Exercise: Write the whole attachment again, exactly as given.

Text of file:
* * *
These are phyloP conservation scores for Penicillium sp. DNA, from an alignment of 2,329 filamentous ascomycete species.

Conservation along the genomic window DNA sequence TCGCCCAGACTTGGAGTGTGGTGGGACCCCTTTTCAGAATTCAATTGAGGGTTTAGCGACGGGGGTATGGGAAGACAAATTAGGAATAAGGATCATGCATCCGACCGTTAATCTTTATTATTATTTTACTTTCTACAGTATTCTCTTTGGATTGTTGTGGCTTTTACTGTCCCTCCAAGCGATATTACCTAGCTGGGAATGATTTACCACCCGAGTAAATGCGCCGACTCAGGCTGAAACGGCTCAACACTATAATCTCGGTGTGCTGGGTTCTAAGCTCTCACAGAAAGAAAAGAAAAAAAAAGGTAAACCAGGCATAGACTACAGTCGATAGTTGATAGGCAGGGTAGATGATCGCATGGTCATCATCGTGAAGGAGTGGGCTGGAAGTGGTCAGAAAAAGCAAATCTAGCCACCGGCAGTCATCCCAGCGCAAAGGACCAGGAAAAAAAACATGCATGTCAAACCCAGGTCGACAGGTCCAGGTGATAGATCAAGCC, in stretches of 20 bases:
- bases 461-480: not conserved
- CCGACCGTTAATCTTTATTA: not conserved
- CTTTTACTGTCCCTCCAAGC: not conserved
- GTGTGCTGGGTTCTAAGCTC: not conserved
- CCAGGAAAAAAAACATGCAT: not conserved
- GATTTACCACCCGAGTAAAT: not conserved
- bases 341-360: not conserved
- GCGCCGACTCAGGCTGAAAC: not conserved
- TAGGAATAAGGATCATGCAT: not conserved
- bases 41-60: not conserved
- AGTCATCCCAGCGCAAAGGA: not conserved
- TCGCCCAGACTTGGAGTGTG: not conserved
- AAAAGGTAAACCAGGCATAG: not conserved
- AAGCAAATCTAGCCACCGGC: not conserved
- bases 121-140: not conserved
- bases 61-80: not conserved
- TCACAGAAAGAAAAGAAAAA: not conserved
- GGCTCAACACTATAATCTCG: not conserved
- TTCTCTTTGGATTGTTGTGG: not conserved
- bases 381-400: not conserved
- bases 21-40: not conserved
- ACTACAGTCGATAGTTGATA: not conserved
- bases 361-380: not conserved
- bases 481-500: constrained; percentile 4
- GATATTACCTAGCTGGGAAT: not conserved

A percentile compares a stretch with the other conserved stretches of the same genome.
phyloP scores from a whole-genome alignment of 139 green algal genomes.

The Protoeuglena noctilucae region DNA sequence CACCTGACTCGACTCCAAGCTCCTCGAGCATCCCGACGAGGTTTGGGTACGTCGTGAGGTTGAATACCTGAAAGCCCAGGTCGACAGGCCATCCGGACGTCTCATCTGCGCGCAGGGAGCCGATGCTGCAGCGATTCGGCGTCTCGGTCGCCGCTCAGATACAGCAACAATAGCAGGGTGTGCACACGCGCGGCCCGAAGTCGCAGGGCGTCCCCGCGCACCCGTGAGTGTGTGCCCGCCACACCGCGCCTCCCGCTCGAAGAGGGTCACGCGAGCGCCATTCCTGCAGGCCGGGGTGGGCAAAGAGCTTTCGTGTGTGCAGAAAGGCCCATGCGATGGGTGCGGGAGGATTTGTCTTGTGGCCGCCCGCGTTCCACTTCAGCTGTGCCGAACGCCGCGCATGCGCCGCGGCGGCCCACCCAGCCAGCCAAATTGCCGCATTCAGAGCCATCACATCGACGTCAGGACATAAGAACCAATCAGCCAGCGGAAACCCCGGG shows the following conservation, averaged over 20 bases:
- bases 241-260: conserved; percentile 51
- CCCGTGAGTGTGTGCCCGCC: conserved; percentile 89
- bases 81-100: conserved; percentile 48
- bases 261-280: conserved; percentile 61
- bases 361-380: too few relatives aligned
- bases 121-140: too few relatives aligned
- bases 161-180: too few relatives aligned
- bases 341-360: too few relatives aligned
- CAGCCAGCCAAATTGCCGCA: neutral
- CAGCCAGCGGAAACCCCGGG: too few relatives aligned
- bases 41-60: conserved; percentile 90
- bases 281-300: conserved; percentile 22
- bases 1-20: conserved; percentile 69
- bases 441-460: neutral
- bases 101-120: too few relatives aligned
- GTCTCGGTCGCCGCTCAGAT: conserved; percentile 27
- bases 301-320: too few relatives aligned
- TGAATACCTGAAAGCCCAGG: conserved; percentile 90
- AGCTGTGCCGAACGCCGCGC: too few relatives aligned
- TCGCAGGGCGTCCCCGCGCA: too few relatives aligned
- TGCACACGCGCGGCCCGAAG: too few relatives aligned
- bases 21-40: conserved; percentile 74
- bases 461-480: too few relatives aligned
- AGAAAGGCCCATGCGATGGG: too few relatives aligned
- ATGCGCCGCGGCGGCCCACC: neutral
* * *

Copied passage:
These are phyloP conservation scores for Penicillium sp. DNA, from an alignment of 2,329 filamentous ascomycete species.

Conservation along the genomic window DNA sequence TCGCCCAGACTTGGAGTGTGGTGGGACCCCTTTTCAGAATTCAATTGAGGGTTTAGCGACGGGGGTATGGGAAGACAAATTAGGAATAAGGATCATGCATCCGACCGTTAATCTTTATTATTATTTTACTTTCTACAGTATTCTCTTTGGATTGTTGTGGCTTTTACTGTCCCTCCAAGCGATATTACCTAGCTGGGAATGATTTACCACCCGAGTAAATGCGCCGACTCAGGCTGAAACGGCTCAACACTATAATCTCGGTGTGCTGGGTTCTAAGCTCTCACAGAAAGAAAAGAAAAAAAAAGGTAAACCAGGCATAGACTACAGTCGATAGTTGATAGGCAGGGTAGATGATCGCATGGTCATCATCGTGAAGGAGTGGGCTGGAAGTGGTCAGAAAAAGCAAATCTAGCCACCGGCAGTCATCCCAGCGCAAAGGACCAGGAAAAAAAACATGCATGTCAAACCCAGGTCGACAGGTCCAGGTGATAGATCAAGCC, in stretches of 20 bases:
- bases 461-480: not conserved
- CCGACCGTTAATCTTTATTA: not conserved
- CTTTTACTGTCCCTCCAAGC: not conserved
- GTGTGCTGGGTTCTAAGCTC: not conserved
- CCAGGAAAAAAAACATGCAT: not conserved
- GATTTACCACCCGAGTAAAT: not conserved
- bases 341-360: not conserved
- GCGCCGACTCAGGCTGAAAC: not conserved
- TAGGAATAAGGATCATGCAT: not conserved
- bases 41-60: not conserved
- AGTCATCCCAGCGCAAAGGA: not conserved
- TCGCCCAGACTTGGAGTGTG: not conserved
- AAAAGGTAAACCAGGCATAG: not conserved
- AAGCAAATCTAGCCACCGGC: not conserved
- bases 121-140: not conserved
- bases 61-80: not conserved
- TCACAGAAAGAAAAGAAAAA: not conserved
- GGCTCAACACTATAATCTCG: not conserved
- TTCTCTTTGGATTGTTGTGG: not conserved
- bases 381-400: not conserved
- bases 21-40: not conserved
- ACTACAGTCGATAGTTGATA: not conserved
- bases 361-380: not conserved
- bases 481-500: constrained; percentile 4
- GATATTACCTAGCTGGGAAT: not conserved

A percentile compares a stretch with the other conserved stretches of the same genome.
phyloP scores from a whole-genome alignment of 139 green algal genomes.

The Protoeuglena noctilucae region DNA sequence CACCTGACTCGACTCCAAGCTCCTCGAGCATCCCGACGAGGTTTGGGTACGTCGTGAGGTTGAATACCTGAAAGCCCAGGTCGACAGGCCATCCGGACGTCTCATCTGCGCGCAGGGAGCCGATGCTGCAGCGATTCGGCGTCTCGGTCGCCGCTCAGATACAGCAACAATAGCAGGGTGTGCACACGCGCGGCCCGAAGTCGCAGGGCGTCCCCGCGCACCCGTGAGTGTGTGCCCGCCACACCGCGCCTCCCGCTCGAAGAGGGTCACGCGAGCGCCATTCCTGCAGGCCGGGGTGGGCAAAGAGCTTTCGTGTGTGCAGAAAGGCCCATGCGATGGGTGCGGGAGGATTTGTCTTGTGGCCGCCCGCGTTCCACTTCAGCTGTGCCGAACGCCGCGCATGCGCCGCGGCGGCCCACCCAGCCAGCCAAATTGCCGCATTCAGAGCCATCACATCGACGTCAGGACATAAGAACCAATCAGCCAGCGGAAACCCCGGG shows the following conservation, averaged over 20 bases:
- bases 241-260: conserved; percentile 51
- CCCGTGAGTGTGTGCCCGCC: conserved; percentile 89
- bases 81-100: conserved; percentile 48
- bases 261-280: conserved; percentile 61
- bases 361-380: too few relatives aligned
- bases 121-140: too few relatives aligned
- bases 161-180: too few relatives aligned
- bases 341-360: too few relatives aligned
- CAGCCAGCCAAATTGCCGCA: neutral
- CAGCCAGCGGAAACCCCGGG: too few relatives aligned
- bases 41-60: conserved; percentile 90
- bases 281-300: conserved; percentile 22
- bases 1-20: conserved; percentile 69
- bases 441-460: neutral
- bases 101-120: too few relatives aligned
- GTCTCGGTCGCCGCTCAGAT: conserved; percentile 27
- bases 301-320: too few relatives aligned
- TGAATACCTGAAAGCCCAGG: conserved; percentile 90
- AGCTGTGCCGAACGCCGCGC: too few relatives aligned
- TCGCAGGGCGTCCCCGCGCA: too few relatives aligned
- TGCACACGCGCGGCCCGAAG: too few relatives aligned
- bases 21-40: conserved; percentile 74
- bases 461-480: too few relatives aligned
- AGAAAGGCCCATGCGATGGG: too few relatives aligned
- ATGCGCCGCGGCGGCCCACC: neutral